Arcade Fire aren’t a rock festival band. Oxegen 2010 proved that to a lot of people. It wasn’t the fact that the setlist contained as-then unheard songs, it was because they are not suited to being in the great outdoors with a couple of hundred adoring fans and then a few more thousand casual ones. Thus, a lot of you weren’t expecting much from the new album. I wasn’t either, but that was because I expected them to be continuing the decline in quality seen in the drop off from Funeral to Neon Bible. Luckily, everyone of us was wrong.
Arcade Fire are an indoor, intimate band. They’re not U2 or Coldplay. They’re not even Kings of Leon. It’s just unfortunate that they can no longer play small venues as they draw too big a crowd. Neon Bible was a small venue album, but one that never reached greater heights. On the other hand, The Suburbs, is a small venue album that reaches for the stars at every opportunity. It’s their most ambitious record yet, and at sixteen songs in length is their way of saying we don’t give a toss what you think of our last record, we’re just going to do what we want.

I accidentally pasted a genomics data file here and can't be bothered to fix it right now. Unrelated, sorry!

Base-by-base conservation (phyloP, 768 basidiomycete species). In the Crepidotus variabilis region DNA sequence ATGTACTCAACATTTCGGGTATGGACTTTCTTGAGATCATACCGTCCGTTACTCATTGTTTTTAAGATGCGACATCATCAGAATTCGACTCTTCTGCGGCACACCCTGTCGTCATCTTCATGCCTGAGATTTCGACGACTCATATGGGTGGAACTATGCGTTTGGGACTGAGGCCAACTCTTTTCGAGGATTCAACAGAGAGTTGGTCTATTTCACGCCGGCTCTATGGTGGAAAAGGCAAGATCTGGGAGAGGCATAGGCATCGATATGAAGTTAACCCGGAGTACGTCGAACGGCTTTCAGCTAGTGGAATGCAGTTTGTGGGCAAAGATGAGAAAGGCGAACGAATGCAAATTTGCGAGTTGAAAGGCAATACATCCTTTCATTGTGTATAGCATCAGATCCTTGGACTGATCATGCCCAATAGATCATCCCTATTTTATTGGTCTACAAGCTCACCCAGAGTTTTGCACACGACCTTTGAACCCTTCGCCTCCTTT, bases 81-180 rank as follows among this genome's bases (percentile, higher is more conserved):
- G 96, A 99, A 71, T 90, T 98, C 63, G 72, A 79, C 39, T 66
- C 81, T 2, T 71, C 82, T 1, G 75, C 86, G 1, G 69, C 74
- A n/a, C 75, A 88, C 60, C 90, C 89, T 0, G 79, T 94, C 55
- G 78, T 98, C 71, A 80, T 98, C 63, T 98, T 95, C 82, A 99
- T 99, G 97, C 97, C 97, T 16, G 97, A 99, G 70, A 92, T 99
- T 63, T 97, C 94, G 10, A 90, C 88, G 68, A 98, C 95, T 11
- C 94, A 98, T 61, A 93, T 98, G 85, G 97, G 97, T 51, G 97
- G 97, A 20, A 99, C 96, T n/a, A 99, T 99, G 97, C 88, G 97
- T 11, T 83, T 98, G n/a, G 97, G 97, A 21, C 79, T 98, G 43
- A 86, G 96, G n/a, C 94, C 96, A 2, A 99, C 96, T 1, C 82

The Suburbs isn’t as good as Funeral. Let’s get that out of the way. Not too many albums are. But it is a vast improvement on Neon Bible. However, at sixteen songs long, it was bound to suffer from being overlong. Has there ever been an album 15 tracks plus that hasn’t had a filler tune here and there? Yes, even The Wall and The White Album have their duds. Likewise, there could have been a few songs cut from the tracklist, most notably ‘The Sprawl I’. On the other hand, ‘The Sprawl II (Mountains Beyond Mountains)’ is an Arcade Fire classic.
Similarly, there’s no need for the reprise of ‘The Suburbs’ at the end (or ‘The Suburbs (continued)’) as it likes to be called. ‘Month of May’ sounds like a poor imitation of Queens of the Stone Age’s sped-up rock. ‘Empty Room’ is far from a standout. However, there are gems galore here. The first three tracks especially. It’s probably the best opening run of the year. The title track eases you in with a charming melody, before ‘Ready to Start’ shows Arcade Fire’s real rock calibre – it’s up there with any of the ‘Neighborhoods’ from Funeral. ‘Modern Man’ is an instant classic. It seems to sound like something you know really well, but I can’t place what it is (nor can anyone else), showing how good Win and Régine really are at crafting a pop song.
The best album of the year? Not a hope. But better than expected? Certainly. The Suburbs is the Arcade Fire back on form. It’s an ambitious album, that has really paid off, and will silence many of their doubters.